The operations of ECSC took effect in 1952 and removed tariffs and quotas on trade in iron ore, steel, coal, and coke within the six members of the union. This is the union that laid a foundation for future stability and prosperity that would unify European countries. The founders of ECSC garnered the trust from the citizens and in 1957 and 1958, two pacts were signed that increased the areas of cooperation between the six countries. These are the treaties that created the European Economic Community (EEC).
184.108.40.206 The European Community (EC).
After the consent of the Merger Treaty in 1968, the EEC became to be known as the European Community (EC). Later, the European Free Trade Association (EFTA) was created. The organization led to moderation of tariffs on industrial products, but not on agricultural products and was not as powerful as the common market. Nevertheless, political tension between European leaders stalled the formation of a stronger, more unified regional cooperation for several years.
In 1973, three more countries joined the EC from EFTA, after several changes in leadership and much negotiation. The EC now consisted of United Kingdom, Denmark, Ireland, France, West Germany, Italy, Luxemburg, The Netherlands, and Belgium. The enlarged European Community proofed very successful in promoting economic cooperation among its members thus leading to their prosperity. Nevertheless, more needed to be done before the EC would have the political supremacy and impact on world affairs that the European Union (EU) has today. For example, the member countries were yet to conduct a general election for European Parliament by the citizens of the member states. Moreover, each of the nine EC countries had its own currency. However, economists from the EC countries were working to regulate financial instability in the region.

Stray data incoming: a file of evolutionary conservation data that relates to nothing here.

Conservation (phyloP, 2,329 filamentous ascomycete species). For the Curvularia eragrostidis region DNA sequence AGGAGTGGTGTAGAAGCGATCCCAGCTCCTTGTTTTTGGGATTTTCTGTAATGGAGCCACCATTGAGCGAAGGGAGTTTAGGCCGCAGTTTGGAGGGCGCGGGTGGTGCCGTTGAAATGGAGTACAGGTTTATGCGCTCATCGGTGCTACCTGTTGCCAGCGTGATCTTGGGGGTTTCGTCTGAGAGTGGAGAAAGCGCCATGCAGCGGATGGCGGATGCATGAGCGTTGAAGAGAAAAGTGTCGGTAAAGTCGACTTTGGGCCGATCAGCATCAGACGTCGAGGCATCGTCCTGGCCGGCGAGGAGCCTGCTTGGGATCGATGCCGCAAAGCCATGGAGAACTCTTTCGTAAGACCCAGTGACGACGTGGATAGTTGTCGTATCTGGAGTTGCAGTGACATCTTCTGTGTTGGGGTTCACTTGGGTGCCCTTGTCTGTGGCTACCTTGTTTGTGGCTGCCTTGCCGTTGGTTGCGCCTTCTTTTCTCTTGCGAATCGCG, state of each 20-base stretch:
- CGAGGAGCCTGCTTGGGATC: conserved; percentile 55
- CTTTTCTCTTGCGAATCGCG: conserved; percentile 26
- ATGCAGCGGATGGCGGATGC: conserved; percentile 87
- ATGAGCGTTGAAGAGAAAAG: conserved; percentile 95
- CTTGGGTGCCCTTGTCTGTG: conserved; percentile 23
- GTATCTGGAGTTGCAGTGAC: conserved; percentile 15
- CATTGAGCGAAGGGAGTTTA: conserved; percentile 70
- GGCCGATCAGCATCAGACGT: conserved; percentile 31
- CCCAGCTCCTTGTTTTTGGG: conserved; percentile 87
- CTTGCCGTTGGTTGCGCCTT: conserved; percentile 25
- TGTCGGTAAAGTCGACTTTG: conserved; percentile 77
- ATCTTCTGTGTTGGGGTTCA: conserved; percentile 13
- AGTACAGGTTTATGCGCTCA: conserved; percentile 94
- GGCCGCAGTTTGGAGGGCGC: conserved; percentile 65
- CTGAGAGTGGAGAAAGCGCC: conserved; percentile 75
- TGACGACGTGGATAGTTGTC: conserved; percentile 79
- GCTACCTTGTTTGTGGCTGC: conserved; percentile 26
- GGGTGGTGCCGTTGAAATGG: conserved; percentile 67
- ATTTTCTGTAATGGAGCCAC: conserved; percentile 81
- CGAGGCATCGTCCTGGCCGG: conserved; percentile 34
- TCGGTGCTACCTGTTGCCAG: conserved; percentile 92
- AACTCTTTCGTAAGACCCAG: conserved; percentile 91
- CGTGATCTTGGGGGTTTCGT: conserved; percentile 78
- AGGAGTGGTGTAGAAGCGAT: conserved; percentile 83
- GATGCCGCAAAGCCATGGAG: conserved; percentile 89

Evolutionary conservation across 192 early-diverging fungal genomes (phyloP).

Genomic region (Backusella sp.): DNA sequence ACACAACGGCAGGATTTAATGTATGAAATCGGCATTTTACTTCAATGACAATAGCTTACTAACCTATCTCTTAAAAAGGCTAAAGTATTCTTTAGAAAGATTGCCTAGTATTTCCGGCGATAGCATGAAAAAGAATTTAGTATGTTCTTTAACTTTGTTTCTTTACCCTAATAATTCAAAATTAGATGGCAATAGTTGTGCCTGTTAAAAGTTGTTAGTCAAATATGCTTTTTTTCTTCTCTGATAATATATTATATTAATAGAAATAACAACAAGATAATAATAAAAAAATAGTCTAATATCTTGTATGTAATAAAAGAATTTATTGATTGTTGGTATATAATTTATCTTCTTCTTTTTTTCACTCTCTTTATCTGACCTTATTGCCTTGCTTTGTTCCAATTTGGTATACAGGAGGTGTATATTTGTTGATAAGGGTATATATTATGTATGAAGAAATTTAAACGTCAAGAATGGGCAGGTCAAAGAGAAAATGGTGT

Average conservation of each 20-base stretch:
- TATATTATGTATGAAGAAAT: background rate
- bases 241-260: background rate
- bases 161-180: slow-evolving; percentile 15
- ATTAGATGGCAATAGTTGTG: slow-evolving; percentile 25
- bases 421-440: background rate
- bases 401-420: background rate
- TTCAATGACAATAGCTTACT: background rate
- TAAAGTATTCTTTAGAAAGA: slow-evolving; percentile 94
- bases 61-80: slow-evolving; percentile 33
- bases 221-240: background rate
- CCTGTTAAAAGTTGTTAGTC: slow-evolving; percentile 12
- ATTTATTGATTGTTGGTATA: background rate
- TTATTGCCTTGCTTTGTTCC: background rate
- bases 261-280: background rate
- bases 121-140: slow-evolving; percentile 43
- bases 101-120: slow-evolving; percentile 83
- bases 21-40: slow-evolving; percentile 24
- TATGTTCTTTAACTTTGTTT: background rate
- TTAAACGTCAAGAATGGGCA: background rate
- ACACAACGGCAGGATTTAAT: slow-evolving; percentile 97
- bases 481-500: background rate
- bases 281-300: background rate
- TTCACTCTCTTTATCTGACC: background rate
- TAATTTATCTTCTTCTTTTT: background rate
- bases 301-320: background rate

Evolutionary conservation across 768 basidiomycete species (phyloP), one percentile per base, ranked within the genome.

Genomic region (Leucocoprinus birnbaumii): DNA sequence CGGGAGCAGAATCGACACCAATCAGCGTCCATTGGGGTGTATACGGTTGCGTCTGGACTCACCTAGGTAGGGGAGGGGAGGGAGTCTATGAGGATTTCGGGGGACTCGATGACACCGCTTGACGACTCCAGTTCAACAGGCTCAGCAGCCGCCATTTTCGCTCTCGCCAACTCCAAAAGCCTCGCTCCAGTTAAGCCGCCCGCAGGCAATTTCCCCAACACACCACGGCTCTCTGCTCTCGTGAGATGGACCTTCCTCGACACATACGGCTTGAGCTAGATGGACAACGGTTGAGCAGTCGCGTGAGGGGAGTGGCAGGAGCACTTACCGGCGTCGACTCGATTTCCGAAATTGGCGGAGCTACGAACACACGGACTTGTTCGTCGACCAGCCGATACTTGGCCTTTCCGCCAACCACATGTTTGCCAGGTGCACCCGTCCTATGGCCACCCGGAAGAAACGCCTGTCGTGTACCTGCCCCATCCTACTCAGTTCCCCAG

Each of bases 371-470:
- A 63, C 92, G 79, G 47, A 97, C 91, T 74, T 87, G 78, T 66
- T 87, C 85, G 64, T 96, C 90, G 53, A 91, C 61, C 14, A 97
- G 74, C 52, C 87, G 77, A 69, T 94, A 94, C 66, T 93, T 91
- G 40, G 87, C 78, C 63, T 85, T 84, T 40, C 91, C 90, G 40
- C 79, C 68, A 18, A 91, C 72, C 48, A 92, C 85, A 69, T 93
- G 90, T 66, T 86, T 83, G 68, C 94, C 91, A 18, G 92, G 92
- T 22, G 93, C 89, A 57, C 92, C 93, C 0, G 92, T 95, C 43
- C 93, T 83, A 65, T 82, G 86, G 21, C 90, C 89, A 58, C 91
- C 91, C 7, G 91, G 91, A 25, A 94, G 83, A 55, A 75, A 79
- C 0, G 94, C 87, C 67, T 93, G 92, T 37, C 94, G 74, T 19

Finally, in 1974, the heads of state of the EC countries started meeting three times per year as a union formally called the “European Council”. Gradually, following many more agreements and steps towards amalgamation, the European Community would become an influential organization for economic and political power, by enhancing security and environmental welfare of its citizens.
In early 1970s, the European Community continued to enhance the economy of its member states. The European Auditor Court was formed in Luxemburg in 1977, and the European fiscal System took effect later in 1979. This helped to regulate the economy and currencies of the EC member states. The first election of the representatives of European parliament also took place in 1979, and Madame Simone Veil became the president of the union. This also led to a greater unification of the economy of European countries.
In the 1980s, Greece, Spain, and Portugal enteredthe European Community in 1981, 1986, and 1987 respectively. Thisraisedthenumber of EC memberstates to twelve. Within thesame decade, a solitary European Act wasestablished. This is the Act that would ultimatelyenhancetotalintegration of theeconomies of EC memberstates, and homogenize their policies on othermajorissues, includinghealth, environment, andemployment. Finally, themosthistoricevent of the 1980s wasthefall of Berlin Wall in 1989, leading to theunification of East and West Germany. Thisincreasedthesize of the European Community. Addition of thenewnationsandtheenactment of thesingle European Act created a new dimension forthe European Community. Thestandard of living of thecitizenswasalsoput into consideration by the European Commission, over and above theeconomicprosperity of thememberstates
220.127.116.11 The European Union (EU)